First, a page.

I did not know any of this information then mind you, but I called the wood working expert, aka my Dad and he says we can make it work. I will tell you now, my Dad never showed up to help me, but it’s ok. We still love him and he is still my most favorite person on the planet.

So furring boards come in three sizes at my local store, 1 x 2, 1 x 3, and 1 x 4. I got 25 of the 1 x 3 at $1.86 a board, and 15 of the 1 x 2 at $0.96 a board. Whether it is furring strip boards or a high dollar board, be sure to use a wall or post to check that the board is straight on all sides and that there aren’t any huge chunks or chips missing from it. Pick through the boards and find the best of the best! I also grabbed a big bottle of wood glue. Had my Dad not been a sweetheart and bought me a brad nailer with 3 boxes of nails and a sander with an assortment of 160 sheets of sandpaper I would have had to buy those too…or just nails to mount the boards to the counter after I glued them down. I went ahead and got my stain, just a tiny can was plenty for all of my counters, pre-stain wood conditioner, a tub of DAP plastic wood filler, and I got Wipe On Polyurethane in Satin.

On with the show!

First, I started by using a heat gun, which Dad left in the garage, to start heating the edge pieces of the laminate so I could lift it off. Once I got a rhythm going it was fairly easy. I will tell you, this isn’t a quick process. Go slow and steady and you will have a much easier time getting a clean result that doesn’t require a ton of clean up work. After all the edges were off, I started at one corner of the counter and started on the tops. It took about an hour to get all the laminate off. Then I got my sander with a 60 grit sheet. I grabbed about 8 sheets, and this is not how many I needed but I will explain why later in the post. I used the sander and sanded about a 2 by 3 foot area at a time and then changed sheets to get the glue up. I then went over it with a rag with mineral spirits on it, and then with just regular soap and water twice. People asked all the time why bother with all of that if you are just covering it right back up with glue and wood? Well the adhesion is better with a new adhesive on a clean surface, and you want to make sure your boards can sit level.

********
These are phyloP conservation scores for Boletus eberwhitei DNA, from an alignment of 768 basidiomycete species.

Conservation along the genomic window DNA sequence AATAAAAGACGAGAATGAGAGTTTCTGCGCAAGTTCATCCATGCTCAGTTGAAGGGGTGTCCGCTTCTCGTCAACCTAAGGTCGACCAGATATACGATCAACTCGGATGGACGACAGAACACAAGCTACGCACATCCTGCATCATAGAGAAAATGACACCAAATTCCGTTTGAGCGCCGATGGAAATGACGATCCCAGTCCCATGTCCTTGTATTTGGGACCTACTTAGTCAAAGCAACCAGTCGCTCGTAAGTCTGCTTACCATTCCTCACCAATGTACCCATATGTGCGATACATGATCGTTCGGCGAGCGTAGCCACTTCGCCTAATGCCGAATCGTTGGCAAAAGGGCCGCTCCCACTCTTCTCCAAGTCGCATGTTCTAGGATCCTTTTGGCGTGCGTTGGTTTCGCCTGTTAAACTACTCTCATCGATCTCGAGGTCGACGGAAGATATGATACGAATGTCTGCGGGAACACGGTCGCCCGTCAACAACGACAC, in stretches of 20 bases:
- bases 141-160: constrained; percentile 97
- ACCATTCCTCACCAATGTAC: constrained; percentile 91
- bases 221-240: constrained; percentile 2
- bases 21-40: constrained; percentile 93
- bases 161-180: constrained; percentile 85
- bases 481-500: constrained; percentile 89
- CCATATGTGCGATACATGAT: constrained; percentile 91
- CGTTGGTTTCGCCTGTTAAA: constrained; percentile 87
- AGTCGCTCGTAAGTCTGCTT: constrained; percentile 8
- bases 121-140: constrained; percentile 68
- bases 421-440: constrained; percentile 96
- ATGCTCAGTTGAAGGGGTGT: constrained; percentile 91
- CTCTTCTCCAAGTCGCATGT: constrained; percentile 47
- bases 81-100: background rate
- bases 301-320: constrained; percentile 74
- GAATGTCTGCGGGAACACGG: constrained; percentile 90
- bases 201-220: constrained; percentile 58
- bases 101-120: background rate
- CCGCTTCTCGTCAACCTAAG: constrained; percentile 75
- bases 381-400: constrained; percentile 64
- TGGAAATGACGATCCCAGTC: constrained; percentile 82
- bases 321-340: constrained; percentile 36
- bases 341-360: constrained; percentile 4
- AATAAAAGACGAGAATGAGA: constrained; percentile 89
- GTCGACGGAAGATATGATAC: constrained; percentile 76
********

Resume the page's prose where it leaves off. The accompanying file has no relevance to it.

Once this was done, I measured the outside edge of all of my counters around the perimeter. On the counters by the stove and sink it was just a simple length measure, but the island was going to be my show stopper, so I had to miter the corners and my island has an L shape, so this took some concentration. Just remember, inside corners point down, outside corners point up, the point being the longest part of the cut. I didn’t learn this until we were hanging crown molding a year and a half later and it would have saved a lot of wood had I known.

So I made all of my cuts on the 1 x 3. I took the smallest part of the counter first and had my nephew hold the board on the edge of the counter while I laid a small piece of the same board on the counter. I wanted my counter to be like an inlay. Once I knew the height was right we started nailing it to the old countertop framing. BE SURE TO USE YOUR LEVEL THROUGHOUT THIS PROCESS! I didn’t at first and ended up having to pull a bunch of boards off, pound out the nails, and then reattach them.

Picking a pattern

Once the framing was up, I had a general idea in my head how I wanted to do this, but wasn’t 100% confident I could pull it off. I thought it would be better to frame the island out in sections with the 1 x 2 boards. I did this by doing the L part of the counter as one frame, framing out an inset for my new countertop pantry that I made out of an armiore and recessed into two posts on that end of the island (that is a separate post that I will reference back later). and then splitting the distance of the now true island. I marked the middle of the counter off and the middle of the 1 x 2 I had cut to fit in the frame. I nailed this one in and one on each side, and nailed the other framing in too. I also framed out the counters on either side of the stove and both sides of the sink to make sure everything matched.